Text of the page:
Mindful ideas for cooking without clutter
All set on a mood-boosting health kick for the new year? Then it’s time to invest in your kitchen. With a few tips and tricks - from soothing hues to smart storage ideas - you can transform a tired space into somewhere you’ll be more than happy to spend time in.
A neutral base works best for Scandi interiors, so if your kitchen is white, dove grey or even sage green, you’re already on to a winner. These lighter shades maximise natural light and pair well with any wood accents. The next step? Paint cabinets the same colour as the walls – it’ll feel cohesive and give a sense of visual calm.
Natural light is the ultimate mood-booster, but clever lighting can be a great help when it’s in short supply. For maximum impact, layer functional lighting – angled towards kitchen counters or a central island - with warm, mood-setting light that isn’t task focused, such as wall lights, floor lamps and dimmable spotlights. If your kitchen is both a prep area and a place for the family to gather, a row of long-hanging pendant lights can distinguish between kitchen and dining areas.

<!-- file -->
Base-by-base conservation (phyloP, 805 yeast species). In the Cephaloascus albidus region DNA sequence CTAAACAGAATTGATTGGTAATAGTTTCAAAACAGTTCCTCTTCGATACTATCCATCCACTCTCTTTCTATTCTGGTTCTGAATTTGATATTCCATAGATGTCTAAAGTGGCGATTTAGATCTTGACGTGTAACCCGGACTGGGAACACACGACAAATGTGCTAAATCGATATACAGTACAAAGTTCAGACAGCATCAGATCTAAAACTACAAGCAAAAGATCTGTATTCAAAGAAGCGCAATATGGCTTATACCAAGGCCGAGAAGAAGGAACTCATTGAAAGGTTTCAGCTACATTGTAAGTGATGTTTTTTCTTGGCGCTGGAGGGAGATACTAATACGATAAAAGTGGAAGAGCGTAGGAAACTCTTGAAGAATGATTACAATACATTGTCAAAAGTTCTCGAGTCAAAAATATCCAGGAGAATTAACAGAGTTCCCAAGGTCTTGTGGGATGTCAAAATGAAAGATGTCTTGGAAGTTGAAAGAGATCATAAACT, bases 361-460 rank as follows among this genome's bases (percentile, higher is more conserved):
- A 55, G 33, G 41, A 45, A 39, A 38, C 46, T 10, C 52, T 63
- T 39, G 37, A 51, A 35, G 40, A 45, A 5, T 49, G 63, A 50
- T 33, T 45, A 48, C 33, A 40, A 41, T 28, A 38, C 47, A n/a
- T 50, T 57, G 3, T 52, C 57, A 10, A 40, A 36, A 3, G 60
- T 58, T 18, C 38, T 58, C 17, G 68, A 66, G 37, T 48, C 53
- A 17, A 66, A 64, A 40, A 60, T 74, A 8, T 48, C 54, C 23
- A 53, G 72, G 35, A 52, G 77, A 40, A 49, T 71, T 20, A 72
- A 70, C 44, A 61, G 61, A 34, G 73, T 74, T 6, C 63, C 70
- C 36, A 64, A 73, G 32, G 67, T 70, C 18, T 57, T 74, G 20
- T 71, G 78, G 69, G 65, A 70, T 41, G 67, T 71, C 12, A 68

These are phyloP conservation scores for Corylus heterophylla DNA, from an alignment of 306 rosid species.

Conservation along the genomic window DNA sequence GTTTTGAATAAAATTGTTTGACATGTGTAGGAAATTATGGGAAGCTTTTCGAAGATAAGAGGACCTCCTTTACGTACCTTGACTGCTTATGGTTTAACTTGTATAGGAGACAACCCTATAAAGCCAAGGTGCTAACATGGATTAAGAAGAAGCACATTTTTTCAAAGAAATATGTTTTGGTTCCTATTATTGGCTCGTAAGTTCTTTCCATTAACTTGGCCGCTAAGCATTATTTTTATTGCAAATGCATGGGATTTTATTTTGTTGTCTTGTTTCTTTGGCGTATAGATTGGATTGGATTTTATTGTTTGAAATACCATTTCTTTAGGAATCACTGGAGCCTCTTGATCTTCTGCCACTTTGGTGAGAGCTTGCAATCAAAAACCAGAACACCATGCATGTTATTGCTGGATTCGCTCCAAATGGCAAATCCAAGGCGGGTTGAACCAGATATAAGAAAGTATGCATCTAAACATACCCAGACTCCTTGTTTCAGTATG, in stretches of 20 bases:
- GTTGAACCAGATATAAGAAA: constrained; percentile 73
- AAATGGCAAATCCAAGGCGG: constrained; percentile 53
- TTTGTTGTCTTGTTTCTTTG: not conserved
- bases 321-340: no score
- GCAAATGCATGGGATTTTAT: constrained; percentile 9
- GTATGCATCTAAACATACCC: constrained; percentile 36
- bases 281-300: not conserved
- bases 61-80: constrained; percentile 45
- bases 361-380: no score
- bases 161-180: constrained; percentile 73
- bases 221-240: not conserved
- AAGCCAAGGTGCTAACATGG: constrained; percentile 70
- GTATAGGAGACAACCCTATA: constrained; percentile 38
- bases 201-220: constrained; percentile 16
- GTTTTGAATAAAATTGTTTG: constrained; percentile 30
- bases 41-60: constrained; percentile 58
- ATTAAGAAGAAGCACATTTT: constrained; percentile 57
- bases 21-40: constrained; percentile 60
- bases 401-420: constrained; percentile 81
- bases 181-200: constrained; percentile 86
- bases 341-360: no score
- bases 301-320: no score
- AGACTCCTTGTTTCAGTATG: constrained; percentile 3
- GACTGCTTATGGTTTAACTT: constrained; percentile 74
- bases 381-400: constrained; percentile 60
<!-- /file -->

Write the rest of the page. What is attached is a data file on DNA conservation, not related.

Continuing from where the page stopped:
The key to a space that feels streamlined? A place for everything. Open shelving is a staple of Scandinavian design and an easy way to create the illusion of space, where top cabinets might feel heavy. Use your shelf to display dinnerware, cookbooks, kitchen linens and more all at arm’s reach. Clear out the inside of your cabinets, too - they might be out of sight most of the time, but can still contribute to a sense of clutter.
When it comes to dinnerware worthy of display, earthenware has a rustic look and feel but can be heavy, so consider opting for super versatile stoneware. Beyond the sea of ceramics - tiles, plates et al - opt for marble or wooden accents, like rustic boards, racks and utensils in lighter species like ash and beech. Bonus points for unfinished wood, which forgoes varnish or sealant in favour of the natural look. On open shelves, add a few plants, herbs or kitchen linens to soften rows of ceramics.
Scandinavian design marries form and functionality, and both are key in the kitchen. Plates, mugs and more will still need to serve their purpose, but subtle design elements will have more impact than you might think. Avoid sharp angles in favour of clean but curved lines and relaxed shapes, and pay attention to tone – mixing shades of the same hue will keep it feeling curated.
Those little variations that make artisanal textiles and ceramics unique are what give this trend such staying power; who doesn’t want a one-of-a-kind? Look out for embossed, etched and glazed details and finishes, embroidered textiles and bubbled glassware - all the better if they’re hand-crafted. Don’t hesitate to mix in a few different sets, combining modern designs with vintage finds.